Neck Cancer Symptoms
Neck connects the head to the rest of the body. Neck cancer refers to a group of biologically similar cancers originating from the upper aerodigestive tract including mouth, nasal cavity, paranasal sinuses, pharynx, and larynx. When any of the organs become cancerous it is termed broadly as neck cancer.
The neck cancer symptoms usually depend upon the location of the cancer and the site it arises. For example the symptoms for cancers that begin in vocal cords are different from the symptoms of the cancers that begin in the back of tongue.
The most common type of cancer of neck is squamous cell carcinoma, which arises in the cells that line the inside of the nose, mouth and throat. Other less common types of neck cancers are salivary gland tumors, lymphomas and sarcomas.
Some of the symptoms of neck cancers include:
- Swelling of the glands or lymph nodes in the neck. Initially the swelling might be painless but there can be pain as the cancer advances.
- A lump, ulcer or sore in the mouth and connecting areas of mouth which doesn’t heal even within weeks.
- Pain or difficulty with swallowing or chewing
- Persistent hoarse voice or a change in the voice
- Bad breath
- Slurred speech
- Bleeding in the mouth or throat
- Red and white patches in the mouth that sometimes become sore or bleeds
- Persistent pain or numbness in the throat or part of the face
- Difficulty when breathing or noisy breathing
- Numb feeling in the mouth
- A persistent, blocked nose or sinuses, or nose bleeds
- Swelling around the eyes or double vision
- Pain in the face or upper jaw
- Persistent earache, ringing in the ear (tinnitus), or difficulty in hearing
- Blocked nose or bleeding nose which is persistent
- Pain in the ear, ringing or difficulty in hearing
- A decreased sense of smell
- Extreme weight loss
Facts and Statistics About Neck Cancer Based on Locations:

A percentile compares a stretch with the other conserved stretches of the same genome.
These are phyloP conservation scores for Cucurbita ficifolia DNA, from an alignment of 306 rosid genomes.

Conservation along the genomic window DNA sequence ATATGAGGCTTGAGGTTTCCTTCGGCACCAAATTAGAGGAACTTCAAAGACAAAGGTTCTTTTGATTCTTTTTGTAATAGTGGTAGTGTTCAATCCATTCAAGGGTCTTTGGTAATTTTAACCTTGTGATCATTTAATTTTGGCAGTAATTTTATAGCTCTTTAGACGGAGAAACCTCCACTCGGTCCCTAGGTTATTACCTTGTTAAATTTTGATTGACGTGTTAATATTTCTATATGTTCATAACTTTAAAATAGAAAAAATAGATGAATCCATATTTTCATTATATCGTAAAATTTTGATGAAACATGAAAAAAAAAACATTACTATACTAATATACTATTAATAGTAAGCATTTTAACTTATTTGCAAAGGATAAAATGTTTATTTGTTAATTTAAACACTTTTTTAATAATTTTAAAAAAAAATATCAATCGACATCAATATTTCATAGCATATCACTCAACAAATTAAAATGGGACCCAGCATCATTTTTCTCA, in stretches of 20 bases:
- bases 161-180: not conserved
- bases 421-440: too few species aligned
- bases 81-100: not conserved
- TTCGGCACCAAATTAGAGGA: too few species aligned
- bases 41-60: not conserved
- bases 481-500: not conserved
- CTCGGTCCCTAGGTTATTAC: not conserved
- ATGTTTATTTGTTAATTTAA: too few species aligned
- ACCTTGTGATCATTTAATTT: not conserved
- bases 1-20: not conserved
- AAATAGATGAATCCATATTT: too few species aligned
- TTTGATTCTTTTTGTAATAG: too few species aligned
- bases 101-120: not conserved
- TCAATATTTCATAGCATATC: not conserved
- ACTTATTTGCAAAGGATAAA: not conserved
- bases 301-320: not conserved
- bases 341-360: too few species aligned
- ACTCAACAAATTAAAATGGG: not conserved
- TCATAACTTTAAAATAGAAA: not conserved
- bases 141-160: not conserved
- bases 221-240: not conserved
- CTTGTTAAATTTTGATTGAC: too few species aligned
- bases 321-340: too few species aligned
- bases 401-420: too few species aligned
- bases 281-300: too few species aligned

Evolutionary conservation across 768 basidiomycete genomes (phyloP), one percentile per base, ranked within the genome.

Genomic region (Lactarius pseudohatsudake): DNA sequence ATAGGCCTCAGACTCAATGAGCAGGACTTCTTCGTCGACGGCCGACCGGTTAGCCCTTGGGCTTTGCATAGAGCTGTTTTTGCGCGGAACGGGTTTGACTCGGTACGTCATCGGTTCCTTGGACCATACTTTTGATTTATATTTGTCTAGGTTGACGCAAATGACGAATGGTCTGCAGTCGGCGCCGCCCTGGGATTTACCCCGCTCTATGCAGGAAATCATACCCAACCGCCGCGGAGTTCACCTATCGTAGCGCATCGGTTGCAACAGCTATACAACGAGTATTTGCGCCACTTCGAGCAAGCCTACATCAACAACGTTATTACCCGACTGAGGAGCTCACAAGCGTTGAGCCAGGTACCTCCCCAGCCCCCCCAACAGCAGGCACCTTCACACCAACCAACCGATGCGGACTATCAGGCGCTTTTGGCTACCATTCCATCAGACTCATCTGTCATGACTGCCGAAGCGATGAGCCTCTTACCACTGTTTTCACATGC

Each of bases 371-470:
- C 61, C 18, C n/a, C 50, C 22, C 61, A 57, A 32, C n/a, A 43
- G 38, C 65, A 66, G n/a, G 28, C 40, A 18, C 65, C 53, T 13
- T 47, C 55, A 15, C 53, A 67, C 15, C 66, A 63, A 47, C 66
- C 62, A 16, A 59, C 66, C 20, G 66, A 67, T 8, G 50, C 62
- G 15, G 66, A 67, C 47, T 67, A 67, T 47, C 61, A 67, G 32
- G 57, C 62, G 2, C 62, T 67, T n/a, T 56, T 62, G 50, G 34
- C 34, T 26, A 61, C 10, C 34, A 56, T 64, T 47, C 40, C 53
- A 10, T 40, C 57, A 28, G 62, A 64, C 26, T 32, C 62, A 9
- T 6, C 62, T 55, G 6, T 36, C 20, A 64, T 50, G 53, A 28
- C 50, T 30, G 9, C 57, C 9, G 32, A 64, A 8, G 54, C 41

- Head and neck cancers constitute nearly 3 – 5 percent of all cancers in the United States.
- According to an estimation, there were 35,720 new cases of head and neck cancer last year (2009).
- These cancers are more prevalent in men and target people above the age of 50 years.
- Oral cavity cancer causes 6000 – 7000 deaths alone and south-east asians who have the habit of chewing betal leaf are at increased risk of this cancer.
- Salivary gland cancer forms only 2 percent of all neck cancer types and is considered rare.
- Nasal cavity cancer is also rare and men above the age of 45 years are prone to this cancer than women. There are no symptoms in the initial stages and they become apparent in the later stages which makes treatment difficult.
- Pharynx cancer affects people above the age of 60 years and predominantly it targets men than women. Smokers are 25 times more likely to get this type of neck cancer.
- The Office of Rare Diseases of the National Institutes of Health (NIH) has listed Larynx cancer as a “rare disease”. A disease is called so in the United States if it affects fewer than 200,000 people in this country.
- 90 percent of the larynx cancer are technically called squamous cell carcinoma.
- However, 12500 new cases of this cancer are diagnosed every year in the U.S.
- After 1992, there has been improvement in the survival rate and quality of life of patients suffering from neck cancer owing to the availability of new diagnostic techniques and targeted therapy.